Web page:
This is a big, fat prob, and I contend that the division and contemptible rhetoric currently invading our political and social structures can absolutely be connected to citizens’ inability to access, through formal education, the ability to effect change in society.  This is within teachers’ reach.  Literacy and numeracy get us nowhere if we don’t know how to be active citizens in a diverse, democratic society.  STEM gets us nowhere if we can’t be ethical, humane, and open.  Social studies, for you acronym-lovers out there, is a great BFD.

If a Trump presidency can be tied to the frustration and disenfranchisement of a population who a) didn’t have the analytical and/or communication skills to identify and precisely voice their frustrations, leading to b) them not coming up with a pragmatic course of action that could measurably improve their lives, then we have to address the root to transform the increasingly white supremacist tree.

As dire as our situation looks in the United States, I’m reminded by my visit to three very different countries, where both citizens and expats would have to work much more creatively to prompt some political policy, that we still do live- at least for now- in a place where we can make our voices work for us.  Don’t just stew: do.

We can connect with and listen to other perspectives- not divisively but with compromise and action at the forefront.  We can take a page from Dan Rather’s idea book and “flood newsrooms or TV networks with (our) calls if (we) feel they are slipping into the normalization of extremism.” We can contact local, state, and national legislators and pressure them to make decisions for humanity.  Shoot- for the moment, we can still run for these positions ourselves.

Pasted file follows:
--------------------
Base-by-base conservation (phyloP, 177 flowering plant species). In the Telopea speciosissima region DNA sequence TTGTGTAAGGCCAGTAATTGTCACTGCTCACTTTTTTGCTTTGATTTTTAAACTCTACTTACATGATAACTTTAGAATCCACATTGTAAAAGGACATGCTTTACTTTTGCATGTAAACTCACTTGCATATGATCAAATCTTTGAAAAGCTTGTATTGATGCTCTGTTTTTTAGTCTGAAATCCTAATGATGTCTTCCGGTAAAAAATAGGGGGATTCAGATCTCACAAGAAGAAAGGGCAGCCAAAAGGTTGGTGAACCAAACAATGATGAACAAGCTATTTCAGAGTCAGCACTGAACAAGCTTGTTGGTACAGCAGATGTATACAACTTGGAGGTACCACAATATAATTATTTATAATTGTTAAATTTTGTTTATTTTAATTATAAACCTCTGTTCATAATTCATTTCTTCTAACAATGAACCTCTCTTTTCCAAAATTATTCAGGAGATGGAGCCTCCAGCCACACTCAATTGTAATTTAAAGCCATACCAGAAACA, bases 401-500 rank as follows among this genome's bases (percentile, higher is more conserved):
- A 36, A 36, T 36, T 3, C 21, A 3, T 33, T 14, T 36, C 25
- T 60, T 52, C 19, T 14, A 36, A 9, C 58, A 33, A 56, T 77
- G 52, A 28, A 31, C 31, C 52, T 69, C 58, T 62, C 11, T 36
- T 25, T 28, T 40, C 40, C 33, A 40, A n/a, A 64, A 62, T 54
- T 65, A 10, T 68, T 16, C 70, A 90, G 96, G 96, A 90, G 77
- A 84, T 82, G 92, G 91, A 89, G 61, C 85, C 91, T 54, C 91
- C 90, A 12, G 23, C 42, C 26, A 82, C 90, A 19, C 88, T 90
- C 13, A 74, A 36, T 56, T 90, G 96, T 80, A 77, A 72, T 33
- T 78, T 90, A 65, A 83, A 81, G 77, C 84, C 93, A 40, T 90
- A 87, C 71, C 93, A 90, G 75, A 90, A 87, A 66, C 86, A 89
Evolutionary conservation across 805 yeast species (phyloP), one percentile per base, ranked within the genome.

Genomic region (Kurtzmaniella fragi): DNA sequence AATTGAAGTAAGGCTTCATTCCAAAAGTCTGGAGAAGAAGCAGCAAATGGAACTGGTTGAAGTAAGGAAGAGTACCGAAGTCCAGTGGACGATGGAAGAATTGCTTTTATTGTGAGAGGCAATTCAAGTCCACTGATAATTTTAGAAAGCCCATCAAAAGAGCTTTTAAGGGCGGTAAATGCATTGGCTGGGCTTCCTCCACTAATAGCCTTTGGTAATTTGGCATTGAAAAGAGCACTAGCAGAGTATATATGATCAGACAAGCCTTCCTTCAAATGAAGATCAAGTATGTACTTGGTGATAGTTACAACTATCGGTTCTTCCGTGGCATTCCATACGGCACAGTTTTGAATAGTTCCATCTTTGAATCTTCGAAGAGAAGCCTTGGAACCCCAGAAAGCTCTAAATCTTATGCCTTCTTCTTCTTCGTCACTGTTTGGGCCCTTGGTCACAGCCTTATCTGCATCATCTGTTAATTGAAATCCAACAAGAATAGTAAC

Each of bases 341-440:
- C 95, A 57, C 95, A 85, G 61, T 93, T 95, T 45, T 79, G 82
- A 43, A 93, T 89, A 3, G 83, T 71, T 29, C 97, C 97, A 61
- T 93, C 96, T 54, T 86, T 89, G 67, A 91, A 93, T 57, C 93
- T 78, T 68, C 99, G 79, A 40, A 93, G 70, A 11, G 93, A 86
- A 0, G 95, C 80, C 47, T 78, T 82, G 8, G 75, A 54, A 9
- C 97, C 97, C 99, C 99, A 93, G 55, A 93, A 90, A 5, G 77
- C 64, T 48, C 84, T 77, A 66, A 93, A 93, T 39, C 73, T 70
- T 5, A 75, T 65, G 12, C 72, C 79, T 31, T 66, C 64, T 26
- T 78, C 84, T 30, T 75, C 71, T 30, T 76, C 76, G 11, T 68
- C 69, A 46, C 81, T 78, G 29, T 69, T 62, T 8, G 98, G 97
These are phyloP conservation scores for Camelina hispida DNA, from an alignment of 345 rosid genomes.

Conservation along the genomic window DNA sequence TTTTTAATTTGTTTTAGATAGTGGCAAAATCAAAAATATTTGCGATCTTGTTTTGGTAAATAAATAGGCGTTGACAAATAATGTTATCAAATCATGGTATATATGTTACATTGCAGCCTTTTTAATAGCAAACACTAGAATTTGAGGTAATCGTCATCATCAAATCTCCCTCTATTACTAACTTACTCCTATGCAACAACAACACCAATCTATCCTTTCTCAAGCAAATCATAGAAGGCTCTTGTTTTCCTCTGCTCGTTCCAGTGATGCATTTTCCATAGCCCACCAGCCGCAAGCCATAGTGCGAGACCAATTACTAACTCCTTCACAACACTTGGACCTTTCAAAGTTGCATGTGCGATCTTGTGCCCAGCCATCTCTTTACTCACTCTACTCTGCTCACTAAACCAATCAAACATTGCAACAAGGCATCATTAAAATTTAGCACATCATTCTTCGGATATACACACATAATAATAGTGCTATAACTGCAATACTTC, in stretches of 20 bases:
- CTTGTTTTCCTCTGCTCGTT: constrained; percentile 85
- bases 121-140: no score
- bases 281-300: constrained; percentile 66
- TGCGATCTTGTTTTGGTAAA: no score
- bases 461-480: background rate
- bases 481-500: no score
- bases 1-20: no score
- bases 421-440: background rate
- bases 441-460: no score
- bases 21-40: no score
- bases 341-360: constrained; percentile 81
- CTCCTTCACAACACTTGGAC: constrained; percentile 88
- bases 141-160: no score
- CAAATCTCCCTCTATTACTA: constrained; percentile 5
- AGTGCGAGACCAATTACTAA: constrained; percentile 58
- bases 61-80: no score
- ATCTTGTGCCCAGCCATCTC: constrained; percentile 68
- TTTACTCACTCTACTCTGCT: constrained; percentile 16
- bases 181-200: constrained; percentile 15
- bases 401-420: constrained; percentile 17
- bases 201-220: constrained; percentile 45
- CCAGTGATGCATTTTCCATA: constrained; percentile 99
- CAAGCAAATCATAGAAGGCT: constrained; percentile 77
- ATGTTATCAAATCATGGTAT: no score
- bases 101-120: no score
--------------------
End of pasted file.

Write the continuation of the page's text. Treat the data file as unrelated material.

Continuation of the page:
In the wise words of another man I was lucky enough to meet today, let’s get that elephant out of the room, yeah?  Accio pen!  It can truly be mightier than the sword.


A Dubious Drink in Doha

Trying to wet your whistle in Doha requires a keen mastery of at least one of the soft skills (I’ll refrain, for the moment, of explaining how much I despise that term) we’ve been trumpeting at all the educational forums thus far.  Hard skills (gross) too, in that in order to quantify the teeming sidewalk testosterone and create an accurate male-to-female ratio, you need enough deftness in numeracy to count to the technical term “hundreds” and compare it with the estrogen-wielding “Betsey and me”.